JD: I think it’s still very patchwork across the US. I write in the last part of the book about the process of making your public work legible to the institution. I think that there’s a kind of reverse translation that the individual scholar has to do. It’s like, oh, I was in this incredible venue where I spoke to a million people. And the institution is like, “is that a peer reviewed journal?,” and you’re like, “no, but this is making a difference in the world,” and you have to explain it to the people in the institution. So that’s what I mean by making it legible to the institution, you have to translate it back to them in a way that’s meaningful for them. I think one of the biggest changes since we published the book has been the ramp up of the far right who are going after higher ed, which we didn’t really grapple with that much. I’m talking about organizations like Turning Point USA who are really going after academics. Institutions who traditionally have been, “oh, you are on CNN, awesome!” Now, institutions are like, “yeah, you were in CNN, but then we got all this troll activity from the far right, and some of our donors are from the far right, so we’re not exactly sure how we feel about that.” So the reverse translation back to the institution is actually much more complicated now, I think, because of the political environment that we’re in. I don’t have an easy solution for that. My own experience has been a lot of educating the people in my institution higher up, like the dean and the provost and the president.
AS: Universities do love it when their faculty members are in the public eye, unless the work that they do is super controversial.
JD: Exactly. Then they’re conflicted. Because they’re like, is this gonna hurt our donor base? Is this hurting our reputation?
BJS: So is there any advice you would have for graduate students balancing both academic research and public engagement in this current environment?
AS: Our democracy is failing. We need intelligent progressive voices to be out there in the public eye. Younger people are taking on the important issues of the day. Sociology is not an ivory tower discipline and should never be practiced as such. The people that you work with, if you choose wisely, will support you in that. I always tell my students that you’ve got to choose your dissertation committee according to insure that their values as academics are compatible with your own. There are many scholars who value publicly engaged work. They might not do it themselves. But if they’re going to hold you back, if that’s what you’re interested in, you probably don’t want them on your committee. This isn’t to say that you should necessarily make your public work front and center, but it should be one of the hats that you might wear.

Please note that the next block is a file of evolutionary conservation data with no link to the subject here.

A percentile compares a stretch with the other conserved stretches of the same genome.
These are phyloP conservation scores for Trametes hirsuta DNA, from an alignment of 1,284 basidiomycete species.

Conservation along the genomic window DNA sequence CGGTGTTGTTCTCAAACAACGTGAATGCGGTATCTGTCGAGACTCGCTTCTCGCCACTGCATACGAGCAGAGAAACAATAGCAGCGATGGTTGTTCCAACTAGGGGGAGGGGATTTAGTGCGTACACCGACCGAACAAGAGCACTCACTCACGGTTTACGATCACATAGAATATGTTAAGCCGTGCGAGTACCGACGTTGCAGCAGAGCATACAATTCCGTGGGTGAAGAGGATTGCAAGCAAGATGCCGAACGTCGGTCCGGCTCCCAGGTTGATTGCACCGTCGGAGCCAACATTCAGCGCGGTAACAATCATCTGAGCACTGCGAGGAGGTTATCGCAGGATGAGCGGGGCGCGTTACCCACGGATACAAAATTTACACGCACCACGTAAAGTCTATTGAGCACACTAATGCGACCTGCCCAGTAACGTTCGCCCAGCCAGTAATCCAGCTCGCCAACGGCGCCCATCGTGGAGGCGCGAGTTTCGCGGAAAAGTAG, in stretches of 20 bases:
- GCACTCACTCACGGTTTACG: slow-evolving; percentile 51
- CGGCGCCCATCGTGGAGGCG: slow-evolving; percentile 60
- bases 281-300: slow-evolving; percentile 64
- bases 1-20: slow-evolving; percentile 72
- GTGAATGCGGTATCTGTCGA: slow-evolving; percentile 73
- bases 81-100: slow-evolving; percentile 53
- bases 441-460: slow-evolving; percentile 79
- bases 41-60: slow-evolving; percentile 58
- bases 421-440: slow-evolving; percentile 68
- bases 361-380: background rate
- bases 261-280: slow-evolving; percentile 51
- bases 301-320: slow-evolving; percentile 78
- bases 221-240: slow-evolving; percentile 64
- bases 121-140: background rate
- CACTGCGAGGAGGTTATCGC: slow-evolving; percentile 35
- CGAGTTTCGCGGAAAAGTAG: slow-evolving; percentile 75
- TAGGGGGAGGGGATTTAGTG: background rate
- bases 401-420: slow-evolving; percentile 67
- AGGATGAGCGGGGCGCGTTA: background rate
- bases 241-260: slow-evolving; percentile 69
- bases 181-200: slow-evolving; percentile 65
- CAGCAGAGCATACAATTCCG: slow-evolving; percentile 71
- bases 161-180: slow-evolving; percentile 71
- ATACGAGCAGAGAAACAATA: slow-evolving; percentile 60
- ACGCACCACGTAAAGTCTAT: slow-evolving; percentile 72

JD: It’s also about who’s your reference group? Who’s the group whose opinion you care about? A long time ago, I let go of the idea of being rewarded within sociology, and I do work on white supremacy and nobody’s giving out ribbons for that these days. (laughs)
AS: Don’t let the voices within your department keep you from doing what you really want to do. When I was in graduate school at Berkeley, I considered writing a dissertation about lesbian feminism. There were people who said to me, that is career suicide. You will never get a job if you write about such things. But you have to follow your passion in your heart, and your political goals. There will always be people who tell you that this is not professional, or this is not marketable, or this is not sociology, or this is career suicide, or so on and so forth. You have to be very careful not to allow those people to completely shape your research agenda and your professional life.
BJS: Going back to the book Going Public, we were curious about the response it has gotten from other sociologists in the field, or if you had any anecdotes about people who have actually read or implemented the book into their work?
JD: There’s this one guy on Twitter that loves it, he tweets about it almost every week. I’m really grateful to him.
AS: It’s pretty funny, he really does tweet about it like every other day.
JD: I adore him.